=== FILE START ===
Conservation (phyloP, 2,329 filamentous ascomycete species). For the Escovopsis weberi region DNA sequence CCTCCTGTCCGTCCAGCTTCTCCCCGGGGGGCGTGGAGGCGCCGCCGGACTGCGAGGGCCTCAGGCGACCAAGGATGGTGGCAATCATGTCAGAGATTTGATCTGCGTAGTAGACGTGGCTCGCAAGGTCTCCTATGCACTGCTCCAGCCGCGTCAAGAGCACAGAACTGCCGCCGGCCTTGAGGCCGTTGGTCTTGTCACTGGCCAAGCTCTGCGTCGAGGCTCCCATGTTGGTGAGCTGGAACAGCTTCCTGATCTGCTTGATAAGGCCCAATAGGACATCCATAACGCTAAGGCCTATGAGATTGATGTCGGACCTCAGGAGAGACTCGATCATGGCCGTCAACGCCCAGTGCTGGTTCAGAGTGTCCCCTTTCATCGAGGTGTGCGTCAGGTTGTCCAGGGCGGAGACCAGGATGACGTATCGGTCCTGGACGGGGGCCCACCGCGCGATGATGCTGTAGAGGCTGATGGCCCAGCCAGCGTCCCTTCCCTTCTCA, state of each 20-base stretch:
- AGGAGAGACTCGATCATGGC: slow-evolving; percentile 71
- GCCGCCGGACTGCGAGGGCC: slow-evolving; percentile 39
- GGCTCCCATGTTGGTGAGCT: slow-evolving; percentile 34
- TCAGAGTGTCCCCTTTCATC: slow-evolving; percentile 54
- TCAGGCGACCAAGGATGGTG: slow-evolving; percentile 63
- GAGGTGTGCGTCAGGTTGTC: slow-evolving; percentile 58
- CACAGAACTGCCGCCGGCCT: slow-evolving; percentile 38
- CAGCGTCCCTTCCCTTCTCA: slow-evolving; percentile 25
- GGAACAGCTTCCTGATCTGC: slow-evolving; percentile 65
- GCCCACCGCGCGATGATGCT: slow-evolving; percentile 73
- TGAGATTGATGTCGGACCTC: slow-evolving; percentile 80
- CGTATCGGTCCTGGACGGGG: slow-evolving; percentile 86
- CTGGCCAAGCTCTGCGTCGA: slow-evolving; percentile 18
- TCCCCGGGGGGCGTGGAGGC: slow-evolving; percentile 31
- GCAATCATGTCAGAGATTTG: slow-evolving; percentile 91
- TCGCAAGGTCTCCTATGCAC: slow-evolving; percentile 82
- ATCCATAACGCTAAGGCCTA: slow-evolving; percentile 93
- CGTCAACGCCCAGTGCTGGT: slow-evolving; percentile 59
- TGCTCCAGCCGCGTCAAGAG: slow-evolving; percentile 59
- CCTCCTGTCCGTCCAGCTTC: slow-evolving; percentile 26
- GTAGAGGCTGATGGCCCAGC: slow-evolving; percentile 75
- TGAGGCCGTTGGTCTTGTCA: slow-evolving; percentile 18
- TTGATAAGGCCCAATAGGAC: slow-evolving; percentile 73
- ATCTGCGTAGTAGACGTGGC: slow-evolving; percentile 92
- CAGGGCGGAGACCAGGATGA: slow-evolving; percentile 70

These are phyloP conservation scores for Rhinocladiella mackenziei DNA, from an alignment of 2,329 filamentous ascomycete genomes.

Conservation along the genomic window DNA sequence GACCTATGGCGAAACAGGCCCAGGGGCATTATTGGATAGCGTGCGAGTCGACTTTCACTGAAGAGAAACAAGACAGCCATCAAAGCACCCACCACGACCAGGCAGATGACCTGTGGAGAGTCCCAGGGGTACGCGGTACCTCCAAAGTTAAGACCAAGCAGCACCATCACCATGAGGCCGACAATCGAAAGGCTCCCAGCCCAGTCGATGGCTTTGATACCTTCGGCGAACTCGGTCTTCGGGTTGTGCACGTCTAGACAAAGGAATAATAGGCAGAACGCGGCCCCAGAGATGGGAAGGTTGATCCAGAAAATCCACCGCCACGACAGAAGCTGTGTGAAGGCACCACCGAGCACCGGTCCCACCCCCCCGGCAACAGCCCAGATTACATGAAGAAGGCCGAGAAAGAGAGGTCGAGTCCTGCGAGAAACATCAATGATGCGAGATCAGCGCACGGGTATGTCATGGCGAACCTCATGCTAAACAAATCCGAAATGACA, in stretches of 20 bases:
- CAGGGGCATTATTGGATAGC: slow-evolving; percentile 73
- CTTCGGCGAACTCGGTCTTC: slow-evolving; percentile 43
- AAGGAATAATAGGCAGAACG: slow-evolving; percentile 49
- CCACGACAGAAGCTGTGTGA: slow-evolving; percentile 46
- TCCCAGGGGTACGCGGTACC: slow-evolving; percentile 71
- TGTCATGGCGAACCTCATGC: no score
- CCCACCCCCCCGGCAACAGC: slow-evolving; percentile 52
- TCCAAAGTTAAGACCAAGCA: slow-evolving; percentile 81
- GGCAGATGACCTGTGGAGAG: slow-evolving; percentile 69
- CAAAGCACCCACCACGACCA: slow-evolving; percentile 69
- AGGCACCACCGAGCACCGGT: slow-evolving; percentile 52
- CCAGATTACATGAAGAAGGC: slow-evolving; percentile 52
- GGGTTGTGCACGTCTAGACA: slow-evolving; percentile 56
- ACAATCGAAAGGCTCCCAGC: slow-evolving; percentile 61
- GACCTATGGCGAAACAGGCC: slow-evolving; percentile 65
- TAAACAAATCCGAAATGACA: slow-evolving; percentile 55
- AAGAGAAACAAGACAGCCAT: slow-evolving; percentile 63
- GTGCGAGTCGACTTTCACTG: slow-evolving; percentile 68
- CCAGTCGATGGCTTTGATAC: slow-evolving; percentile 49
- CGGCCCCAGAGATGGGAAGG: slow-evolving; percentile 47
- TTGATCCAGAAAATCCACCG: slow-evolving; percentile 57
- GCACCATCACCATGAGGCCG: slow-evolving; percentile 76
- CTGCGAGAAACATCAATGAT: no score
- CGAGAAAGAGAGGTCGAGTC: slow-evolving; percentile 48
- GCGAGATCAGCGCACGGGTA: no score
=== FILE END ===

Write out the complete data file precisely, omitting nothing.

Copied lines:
Conservation (phyloP, 2,329 filamentous ascomycete species). For the Escovopsis weberi region DNA sequence CCTCCTGTCCGTCCAGCTTCTCCCCGGGGGGCGTGGAGGCGCCGCCGGACTGCGAGGGCCTCAGGCGACCAAGGATGGTGGCAATCATGTCAGAGATTTGATCTGCGTAGTAGACGTGGCTCGCAAGGTCTCCTATGCACTGCTCCAGCCGCGTCAAGAGCACAGAACTGCCGCCGGCCTTGAGGCCGTTGGTCTTGTCACTGGCCAAGCTCTGCGTCGAGGCTCCCATGTTGGTGAGCTGGAACAGCTTCCTGATCTGCTTGATAAGGCCCAATAGGACATCCATAACGCTAAGGCCTATGAGATTGATGTCGGACCTCAGGAGAGACTCGATCATGGCCGTCAACGCCCAGTGCTGGTTCAGAGTGTCCCCTTTCATCGAGGTGTGCGTCAGGTTGTCCAGGGCGGAGACCAGGATGACGTATCGGTCCTGGACGGGGGCCCACCGCGCGATGATGCTGTAGAGGCTGATGGCCCAGCCAGCGTCCCTTCCCTTCTCA, state of each 20-base stretch:
- AGGAGAGACTCGATCATGGC: slow-evolving; percentile 71
- GCCGCCGGACTGCGAGGGCC: slow-evolving; percentile 39
- GGCTCCCATGTTGGTGAGCT: slow-evolving; percentile 34
- TCAGAGTGTCCCCTTTCATC: slow-evolving; percentile 54
- TCAGGCGACCAAGGATGGTG: slow-evolving; percentile 63
- GAGGTGTGCGTCAGGTTGTC: slow-evolving; percentile 58
- CACAGAACTGCCGCCGGCCT: slow-evolving; percentile 38
- CAGCGTCCCTTCCCTTCTCA: slow-evolving; percentile 25
- GGAACAGCTTCCTGATCTGC: slow-evolving; percentile 65
- GCCCACCGCGCGATGATGCT: slow-evolving; percentile 73
- TGAGATTGATGTCGGACCTC: slow-evolving; percentile 80
- CGTATCGGTCCTGGACGGGG: slow-evolving; percentile 86
- CTGGCCAAGCTCTGCGTCGA: slow-evolving; percentile 18
- TCCCCGGGGGGCGTGGAGGC: slow-evolving; percentile 31
- GCAATCATGTCAGAGATTTG: slow-evolving; percentile 91
- TCGCAAGGTCTCCTATGCAC: slow-evolving; percentile 82
- ATCCATAACGCTAAGGCCTA: slow-evolving; percentile 93
- CGTCAACGCCCAGTGCTGGT: slow-evolving; percentile 59
- TGCTCCAGCCGCGTCAAGAG: slow-evolving; percentile 59
- CCTCCTGTCCGTCCAGCTTC: slow-evolving; percentile 26
- GTAGAGGCTGATGGCCCAGC: slow-evolving; percentile 75
- TGAGGCCGTTGGTCTTGTCA: slow-evolving; percentile 18
- TTGATAAGGCCCAATAGGAC: slow-evolving; percentile 73
- ATCTGCGTAGTAGACGTGGC: slow-evolving; percentile 92
- CAGGGCGGAGACCAGGATGA: slow-evolving; percentile 70

These are phyloP conservation scores for Rhinocladiella mackenziei DNA, from an alignment of 2,329 filamentous ascomycete genomes.

Conservation along the genomic window DNA sequence GACCTATGGCGAAACAGGCCCAGGGGCATTATTGGATAGCGTGCGAGTCGACTTTCACTGAAGAGAAACAAGACAGCCATCAAAGCACCCACCACGACCAGGCAGATGACCTGTGGAGAGTCCCAGGGGTACGCGGTACCTCCAAAGTTAAGACCAAGCAGCACCATCACCATGAGGCCGACAATCGAAAGGCTCCCAGCCCAGTCGATGGCTTTGATACCTTCGGCGAACTCGGTCTTCGGGTTGTGCACGTCTAGACAAAGGAATAATAGGCAGAACGCGGCCCCAGAGATGGGAAGGTTGATCCAGAAAATCCACCGCCACGACAGAAGCTGTGTGAAGGCACCACCGAGCACCGGTCCCACCCCCCCGGCAACAGCCCAGATTACATGAAGAAGGCCGAGAAAGAGAGGTCGAGTCCTGCGAGAAACATCAATGATGCGAGATCAGCGCACGGGTATGTCATGGCGAACCTCATGCTAAACAAATCCGAAATGACA, in stretches of 20 bases:
- CAGGGGCATTATTGGATAGC: slow-evolving; percentile 73
- CTTCGGCGAACTCGGTCTTC: slow-evolving; percentile 43
- AAGGAATAATAGGCAGAACG: slow-evolving; percentile 49
- CCACGACAGAAGCTGTGTGA: slow-evolving; percentile 46
- TCCCAGGGGTACGCGGTACC: slow-evolving; percentile 71
- TGTCATGGCGAACCTCATGC: no score
- CCCACCCCCCCGGCAACAGC: slow-evolving; percentile 52
- TCCAAAGTTAAGACCAAGCA: slow-evolving; percentile 81
- GGCAGATGACCTGTGGAGAG: slow-evolving; percentile 69
- CAAAGCACCCACCACGACCA: slow-evolving; percentile 69
- AGGCACCACCGAGCACCGGT: slow-evolving; percentile 52
- CCAGATTACATGAAGAAGGC: slow-evolving; percentile 52
- GGGTTGTGCACGTCTAGACA: slow-evolving; percentile 56
- ACAATCGAAAGGCTCCCAGC: slow-evolving; percentile 61
- GACCTATGGCGAAACAGGCC: slow-evolving; percentile 65
- TAAACAAATCCGAAATGACA: slow-evolving; percentile 55
- AAGAGAAACAAGACAGCCAT: slow-evolving; percentile 63
- GTGCGAGTCGACTTTCACTG: slow-evolving; percentile 68
- CCAGTCGATGGCTTTGATAC: slow-evolving; percentile 49
- CGGCCCCAGAGATGGGAAGG: slow-evolving; percentile 47
- TTGATCCAGAAAATCCACCG: slow-evolving; percentile 57
- GCACCATCACCATGAGGCCG: slow-evolving; percentile 76
- CTGCGAGAAACATCAATGAT: no score
- CGAGAAAGAGAGGTCGAGTC: slow-evolving; percentile 48
- GCGAGATCAGCGCACGGGTA: no score